Odd question? Well, what does being right mean to you? Is it about always getting what you want, winning the argument? Do you get cross when things don’t go your way? The new download you installed won’t run. That concert that you were really looking forward to is sold out.
So things didn’t work out the way we thought they would, or decided they ought to have.
What could the universe have been thinking?
In today’s world of instant gratification it’s easy to get addicted to expecting things to go our way all the time.
But extremely unwise.
Such concepts as success and failure, winning and losing, are polarities created by the mind.
The need to be right often lies, not so much in striving for excellence, as it does in avoiding looking foolish. This betrays the real insecurity that underlies such linguistic monikers as success and failure in the first place.
It derives from personal history, our need to prove something to ourselves. It can also be a tribal thing. Fear of letting down the team. The team here may be your family, your best mate, the school you went to, even your country. All these spurious obligations cloud our vision.
talk about gratitude quite a bit on the uss, and it really is a great way of
neutralising the polarity between success and failure. Does that mean you
should be thankful if you fall and break a leg? Well, why not, you could have
broken the two! However, without being facetious, it genuinely is good to look
for the benefit in any situation. Here it could be the opportunity to rest and
reflect on where you’re going. Perhaps you were rushing around trying to do too
many things at once, and life is giving you the opportunity to re-evaluate your
life. Whether we like it or not lying on our back is a good way to do that.
Or it could be steering you in a new direction. If you apply for a job and get turned down that can seem like a blow at the time, especially in these recessionary times.
But what if around the next corner lay the perfect opportunity for you, leading to doing the work you love, not just a job, and to limitless financial freedom? Now, undoubtedly had your first application been “successful” you would have missed that life-changing opportunity, and condemned yourself to a life of tedium and drudgery.
So wasn’t the first failure really a success?
What if we started looking at life in that way?
All the time!
not celebrate every aspect of your life, even those things you deemed at the
time to be failures. We can be quick to label things as bad luck, failure, poor
judgment, loss, but so many of these are really successes in disguise. It’s our
addiction to being right and the narrow definition we hold that in which
prevents us seeing the fuller picture.
Have you ever considered that when things don’t work out the way you wanted, there might just be a lesson in there? Take the example above of breaking a leg. Now if you think that lesson a bit severe, consider the possibility that you may have been ignoring earlier ones, less extreme. Life is very gentle, it gives us lots of little nudges in the direction that’s right for us. But if we choose to ignore them it hits us with the slam dunk.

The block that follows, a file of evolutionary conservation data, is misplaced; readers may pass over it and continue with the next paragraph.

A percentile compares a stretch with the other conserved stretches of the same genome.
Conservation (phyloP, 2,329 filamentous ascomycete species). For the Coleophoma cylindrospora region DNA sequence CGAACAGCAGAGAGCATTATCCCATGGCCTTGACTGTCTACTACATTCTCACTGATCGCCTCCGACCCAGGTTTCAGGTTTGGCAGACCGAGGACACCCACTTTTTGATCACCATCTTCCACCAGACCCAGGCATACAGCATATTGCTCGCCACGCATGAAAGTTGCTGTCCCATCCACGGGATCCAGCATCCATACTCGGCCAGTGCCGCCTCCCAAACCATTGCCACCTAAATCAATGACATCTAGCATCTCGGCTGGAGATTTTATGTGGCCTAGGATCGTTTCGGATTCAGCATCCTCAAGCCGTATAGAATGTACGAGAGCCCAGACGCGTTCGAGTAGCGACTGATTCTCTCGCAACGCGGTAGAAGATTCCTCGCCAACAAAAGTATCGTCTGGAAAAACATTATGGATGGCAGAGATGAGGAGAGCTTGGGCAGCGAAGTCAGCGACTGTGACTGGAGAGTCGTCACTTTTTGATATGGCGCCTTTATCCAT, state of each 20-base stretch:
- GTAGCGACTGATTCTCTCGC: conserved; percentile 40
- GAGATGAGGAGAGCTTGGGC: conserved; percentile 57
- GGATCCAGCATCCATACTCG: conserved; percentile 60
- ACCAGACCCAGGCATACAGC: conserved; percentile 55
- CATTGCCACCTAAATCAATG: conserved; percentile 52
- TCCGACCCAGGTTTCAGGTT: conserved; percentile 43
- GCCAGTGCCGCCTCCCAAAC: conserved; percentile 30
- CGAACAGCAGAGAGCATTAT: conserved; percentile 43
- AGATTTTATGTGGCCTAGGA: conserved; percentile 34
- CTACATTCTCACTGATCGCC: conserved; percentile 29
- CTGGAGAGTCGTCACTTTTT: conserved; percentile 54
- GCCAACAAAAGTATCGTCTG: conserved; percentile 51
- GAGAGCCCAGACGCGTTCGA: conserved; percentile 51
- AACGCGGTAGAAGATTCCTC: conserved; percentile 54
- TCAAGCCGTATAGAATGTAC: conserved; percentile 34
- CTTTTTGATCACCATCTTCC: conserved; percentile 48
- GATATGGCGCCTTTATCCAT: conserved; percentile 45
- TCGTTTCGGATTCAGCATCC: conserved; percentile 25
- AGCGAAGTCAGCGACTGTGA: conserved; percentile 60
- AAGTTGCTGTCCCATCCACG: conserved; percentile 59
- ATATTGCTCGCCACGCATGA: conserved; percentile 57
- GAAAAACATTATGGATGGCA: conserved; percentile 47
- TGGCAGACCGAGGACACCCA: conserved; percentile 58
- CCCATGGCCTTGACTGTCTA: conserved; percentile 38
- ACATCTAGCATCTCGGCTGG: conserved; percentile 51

Gratitude doesn’t mean we have to like an outcome. And it certainly doesn’t preclude change. I’m a great advocate of regular change. As an antidote to stagnation. Where possible change your own life for the better, and change the world too. But if the change you want to see isn’t possible, at least not yet, then try accepting things as they are. When we resist we create more of what we don’t want.
In time, if it’s truly meant for you, you’ll see the change you wanted.
Concomitant with this obsession
with being right is a paranoia that one might just be wrong. In other words we
have made it wrong to be wrong. But when we do so this leads to a lot of
unnecessary, and misplaced shame and guilt. All life is really one great
science laboratory. Everything is experiment. Things not working out or going
“wrong” is a way of uncovering what does work. If we try to eclipse the wrongs
we will never learn anything.
Every successful person learns what it’s like to fail. This is the bedrock of their success. This is true in sport or in business. The Olympic athlete will miss the prize many times but this is never seen as failure, only as a stepping stone to eventual victory.
The entrepreneur will invest thousands of dollars testing a new product to determine how it can fail. When all eventualities are eliminated he knows how it will succeed.
This fear of being wrong can make us cling to old ideas and arguments instead of listening to all sides of the debate. It can make us less tolerant. And if we’re less open and flexible to others’ views and new ideas then ultimately we’re the ones losing out.
Strive to do the right thing in any situation, just don’t insist you have to be right every time. And don’t label something as a mistake just because it isn’t exactly as you would like it. There are higher forces at work here. Try tapping into those.
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